But just the fact, one superconductive layer is surrounded with many nonconductive ones makes a problem, because these layers don't form a continuum phase within atom lattice. Such material is rather composed of many superconductive pieces, which have no ohmic contact mutually. So that the superconductive effect is quite inexpressive for these materials. So we should think about some better ways.
1 / 5 (5) Jun 17, 2011
Two points:

First, this is a repeat, worded somewhat differently, of an article that appeared in Phys Org on May 17.

Second, this research is consistent with a theory I have posted many times in Phys Org. All three mechanisms cited in this article--lattice vibrations in BCS, magnetic interactions (spin) and "so called orbitals that have the same energy..." involve oscillations. In the 1960s, Art Winfree proved that oscillators have a tendency to synchronize their oscillations. See Strogatz, Sync. The simplest example that Winfree specified is exactly antisynchronous pairing. Cooper pairs are exactly antisynchronous--paired by spin and by orbit. BCS pairing by lattice vibrations could occur as a result of synchronized lattice vibrations, which could mediate the pairing of electrons. That's essentially the BCS theory, but restated in Winfree's terms. Winfree's theory can be the Occam's Razor that explains all forms of superconductors. Winfree's theory not yet tried by physicists.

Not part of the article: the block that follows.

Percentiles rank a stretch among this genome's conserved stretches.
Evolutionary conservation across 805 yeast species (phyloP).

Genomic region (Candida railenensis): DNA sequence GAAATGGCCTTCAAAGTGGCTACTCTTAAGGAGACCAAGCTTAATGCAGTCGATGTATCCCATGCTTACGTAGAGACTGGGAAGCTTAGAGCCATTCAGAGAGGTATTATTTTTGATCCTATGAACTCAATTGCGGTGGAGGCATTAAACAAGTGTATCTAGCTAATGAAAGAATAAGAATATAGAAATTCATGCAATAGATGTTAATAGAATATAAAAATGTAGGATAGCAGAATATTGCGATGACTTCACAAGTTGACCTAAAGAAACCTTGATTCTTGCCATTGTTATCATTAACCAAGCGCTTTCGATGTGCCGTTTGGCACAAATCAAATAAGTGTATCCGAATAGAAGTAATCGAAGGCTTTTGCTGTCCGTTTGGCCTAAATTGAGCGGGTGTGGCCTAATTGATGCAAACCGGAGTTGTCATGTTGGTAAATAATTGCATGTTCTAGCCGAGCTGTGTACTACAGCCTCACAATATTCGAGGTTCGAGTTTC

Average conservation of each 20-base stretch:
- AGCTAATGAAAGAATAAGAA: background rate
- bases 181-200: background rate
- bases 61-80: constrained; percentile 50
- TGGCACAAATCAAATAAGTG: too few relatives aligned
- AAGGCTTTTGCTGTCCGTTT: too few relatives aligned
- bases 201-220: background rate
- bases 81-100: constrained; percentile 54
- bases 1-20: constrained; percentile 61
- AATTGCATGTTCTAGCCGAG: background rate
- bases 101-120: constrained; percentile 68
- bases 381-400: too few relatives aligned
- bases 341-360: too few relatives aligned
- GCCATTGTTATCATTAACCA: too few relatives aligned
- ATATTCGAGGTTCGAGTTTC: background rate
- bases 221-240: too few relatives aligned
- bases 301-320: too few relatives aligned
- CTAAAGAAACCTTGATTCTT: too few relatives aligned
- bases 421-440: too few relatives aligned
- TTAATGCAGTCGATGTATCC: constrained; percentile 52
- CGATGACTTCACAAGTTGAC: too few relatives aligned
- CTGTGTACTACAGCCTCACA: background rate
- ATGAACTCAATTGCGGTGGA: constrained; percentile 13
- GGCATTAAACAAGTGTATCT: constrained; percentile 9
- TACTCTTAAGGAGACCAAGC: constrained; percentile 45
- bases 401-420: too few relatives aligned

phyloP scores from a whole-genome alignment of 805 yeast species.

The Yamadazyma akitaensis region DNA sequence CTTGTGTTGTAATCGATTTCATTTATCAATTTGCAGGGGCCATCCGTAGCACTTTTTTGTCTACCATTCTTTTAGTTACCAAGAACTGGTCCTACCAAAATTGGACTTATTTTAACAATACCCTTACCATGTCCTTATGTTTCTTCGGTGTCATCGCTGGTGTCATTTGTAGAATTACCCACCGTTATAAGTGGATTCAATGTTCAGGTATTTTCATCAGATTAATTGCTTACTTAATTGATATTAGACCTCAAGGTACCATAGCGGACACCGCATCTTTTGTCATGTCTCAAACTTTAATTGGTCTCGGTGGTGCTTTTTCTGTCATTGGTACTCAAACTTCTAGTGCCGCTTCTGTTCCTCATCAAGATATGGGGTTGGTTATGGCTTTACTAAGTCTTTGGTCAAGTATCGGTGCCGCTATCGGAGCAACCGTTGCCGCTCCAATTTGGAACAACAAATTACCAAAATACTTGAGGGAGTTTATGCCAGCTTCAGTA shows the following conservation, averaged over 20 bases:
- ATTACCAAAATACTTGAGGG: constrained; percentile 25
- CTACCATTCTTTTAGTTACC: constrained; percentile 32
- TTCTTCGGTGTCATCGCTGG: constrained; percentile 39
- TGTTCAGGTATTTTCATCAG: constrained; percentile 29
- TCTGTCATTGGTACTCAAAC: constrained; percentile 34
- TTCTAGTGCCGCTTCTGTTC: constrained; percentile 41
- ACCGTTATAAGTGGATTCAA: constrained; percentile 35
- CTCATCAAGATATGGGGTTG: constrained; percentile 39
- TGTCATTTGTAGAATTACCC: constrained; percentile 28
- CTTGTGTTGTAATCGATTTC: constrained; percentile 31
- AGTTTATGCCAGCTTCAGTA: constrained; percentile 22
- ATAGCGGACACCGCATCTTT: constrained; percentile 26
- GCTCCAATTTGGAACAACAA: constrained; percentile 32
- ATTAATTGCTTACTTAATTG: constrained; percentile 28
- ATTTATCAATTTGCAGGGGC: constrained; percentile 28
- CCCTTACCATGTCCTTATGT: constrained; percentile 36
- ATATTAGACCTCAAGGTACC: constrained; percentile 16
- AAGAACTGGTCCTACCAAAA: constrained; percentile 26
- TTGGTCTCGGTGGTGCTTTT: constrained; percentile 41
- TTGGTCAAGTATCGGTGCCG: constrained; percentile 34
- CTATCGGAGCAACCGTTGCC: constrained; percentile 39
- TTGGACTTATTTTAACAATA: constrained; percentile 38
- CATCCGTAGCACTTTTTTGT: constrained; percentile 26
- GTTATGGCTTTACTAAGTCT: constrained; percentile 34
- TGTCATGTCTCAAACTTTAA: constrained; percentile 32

1 / 5 (6) Jun 18, 2011
Of course, when you're compressing electrons mutually in different orbitals, these electron will share some their properties, including phase of vibrations. At low temperature, only formation of pairs is sufficient for superconductivity. Higher temperatures need the collaboration of more electrons.

But Winfree's theory doesn't explain, why these 'synchronized lattice vibrations" occur and when. It replaces causes for consequence. From certain point of view it handles superconductivity phenomenologically in the same way, like the approaches, which are focusing on different ways of electron interactions within superconductors. But such approach doesn't solve, why these interactions occur as such.

If you don't follow the underlying cause, then you cannot prepare superconductor in targeted way, because you're still forced to guessing. In particular, the Winfree's theory doesn't provide a clue, which materials we should prepare and how such materials should appear.